Making an Old Brain Young

New ways to manipulate neural plasticity--the brain's ability to rewire itself--could make adult brains as facile as young ones, at least in part. Drugs that target these mechanisms might eventually help treat neurological disorders as diverse as Alzheimer's, stroke, schizophrenia, and autism. But first scientists will need to figure out how to harness this rewiring capacity without damaging vital neural circuitry.

"Once we understand the mechanisms behind plasticity, we can design therapies to tap into it more specifically," says Joshua Sanes, a neuroscientist at Harvard Medical School.

The brain experiences a "critical period" of heightened malleability during development, when outside experiences--such as sights and sounds--are necessary for different brain systems to develop normally. Infants and toddlers between the ages of one and three need regular visual stimuli, for example, in order for their visual systems to form the appropriate neural circuits. If one eye is impaired during this time, such as with lazy eye (also called amblyopia), vision may be permanently faulty.

Studying the equivalent of lazy eye in rodents, Takao Hensch and his colleagues at Children's Hospital Boston discovered two mechanisms that control this critical period. While some drugs were already known to accelerate the onset of this critical period--for example, valium, an anxiety drug that targets the brain's inhibitory signaling system--Hensch's work helps explain why and provides specific targets for new treatments.

Like children, rodents with one eye covered during their critical period never recover normal sight. Scientists use this fact to measure treatments that affect the timing of developmental neural plasticity. Treatments that extend the critical period, for example, allow adult animals reared with only one functioning eye to regain normal sight. Hensch's group has previously shown that a specific cell type, called a large basket cell, triggers the onset of neural plasticity. These cells are surrounded by molecular nets. "The critical period ends when the net wraps around [the cells] very tightly," says Hensch. So molecularly severing the nets with an enzyme called chondroitinase can restore plasticity in adults.

Hensch and his collaborators have now found that basket-cell development is controlled by a protein called Otx2. Overexpressing this protein can trigger a critical period of plasticity, while removing Otx2 halts it. While the findings are specific to the visual system, Hensch notes that different sensory systems also possess basket cells, and those might function the same way.

A second mechanism for manipulating neural plasticity in adults is blocking inhibitory molecules that the nervous system produces to stop neural growth. "The nervous system is hostile to growing new axons [the long neural projections that connect cells], which is why recovery after spinal-cord injury is so challenging," says Hensch.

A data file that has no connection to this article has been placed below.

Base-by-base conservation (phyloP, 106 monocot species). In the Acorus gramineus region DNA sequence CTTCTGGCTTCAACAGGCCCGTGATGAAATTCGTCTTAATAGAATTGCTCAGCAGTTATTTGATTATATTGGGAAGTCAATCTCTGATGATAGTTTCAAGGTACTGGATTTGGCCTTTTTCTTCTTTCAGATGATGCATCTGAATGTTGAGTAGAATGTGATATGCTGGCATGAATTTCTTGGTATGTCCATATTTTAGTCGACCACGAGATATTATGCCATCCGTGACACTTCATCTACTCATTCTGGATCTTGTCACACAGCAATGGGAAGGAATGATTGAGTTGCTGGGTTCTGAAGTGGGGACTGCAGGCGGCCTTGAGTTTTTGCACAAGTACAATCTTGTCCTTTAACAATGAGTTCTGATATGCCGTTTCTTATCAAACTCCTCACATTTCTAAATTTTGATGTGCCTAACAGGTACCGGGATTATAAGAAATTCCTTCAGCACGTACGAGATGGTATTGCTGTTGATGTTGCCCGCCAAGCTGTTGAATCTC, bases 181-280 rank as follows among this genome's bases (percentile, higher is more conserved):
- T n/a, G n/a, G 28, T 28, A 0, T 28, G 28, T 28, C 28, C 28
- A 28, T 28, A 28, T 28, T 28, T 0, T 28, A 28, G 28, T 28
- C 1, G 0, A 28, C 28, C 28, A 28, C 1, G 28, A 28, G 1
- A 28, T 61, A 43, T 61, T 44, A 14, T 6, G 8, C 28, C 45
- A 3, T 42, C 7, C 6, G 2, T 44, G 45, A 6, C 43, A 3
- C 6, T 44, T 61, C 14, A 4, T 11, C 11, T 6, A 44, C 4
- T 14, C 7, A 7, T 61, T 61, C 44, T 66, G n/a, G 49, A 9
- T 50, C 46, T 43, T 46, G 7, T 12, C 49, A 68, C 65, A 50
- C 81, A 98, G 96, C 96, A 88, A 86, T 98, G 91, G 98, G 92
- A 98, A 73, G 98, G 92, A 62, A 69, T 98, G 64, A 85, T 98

Myelin cells, which form an insulating layer around axons, secrete some of these inhibitory molecules. By experimenting with certain drugs that loosen myelin, Hensch and his collaborators found they could make the normally stable visual system of adult rodents become plastic again, allowing amblyopic rodents to recover. (However, the drug used in the study is toxic, making it unlikely to be a useful therapy.)

Given the usefulness of recapturing the neural facility of youth--the ability to quickly learn a new language, for example--it may seem odd that the brain would have evolved multiple mechanisms for preventing major rewiring in adults. But the capacity to easily overhaul neural circuits could have a downside, perhaps erasing memories. "You might lose the identity you've built," says Hensch. "We want you to be able to keep what you know."

To successfully co-opt the plasticity of youth, scientists will likely need to target treatments very precisely. "Maybe we can do a careful release of the critical period," says Alison Doupe, a neuroscientist at the University of California, San Francisco, who was not involved in Hensch's research. For example, "maybe you could turn on [plasticity] only when learning Russian."

In addition to suggesting ways to enhance mental agility in old age, the findings may provide a new explanation for developmental disorders, such as autism.

Scientists have recently discovered that several strains of mice genetically engineered to mimic rare inherited forms of autism have an imbalance in levels of excitatory and inhibitory neural signals. Hensch's previous research suggests that this kind of imbalance can throw the critical period out of whack. "Maybe different brain regions become plastic too early or too late [in autism]," says Hensch. That might also explain why disruptions to such different molecules can trigger similar symptoms, he says. "Maybe they have a common wiring problem."

The researchers are now studying these imbalances in greater detail. For example, they found that mice from one of the strains, genetically engineered to show symptoms of autism, have too many neural connections in a specific part of the brain, although each connection is individually weak. "That could lead to too much variability," says Hensch. "Maybe we can use that property to repair the circuit."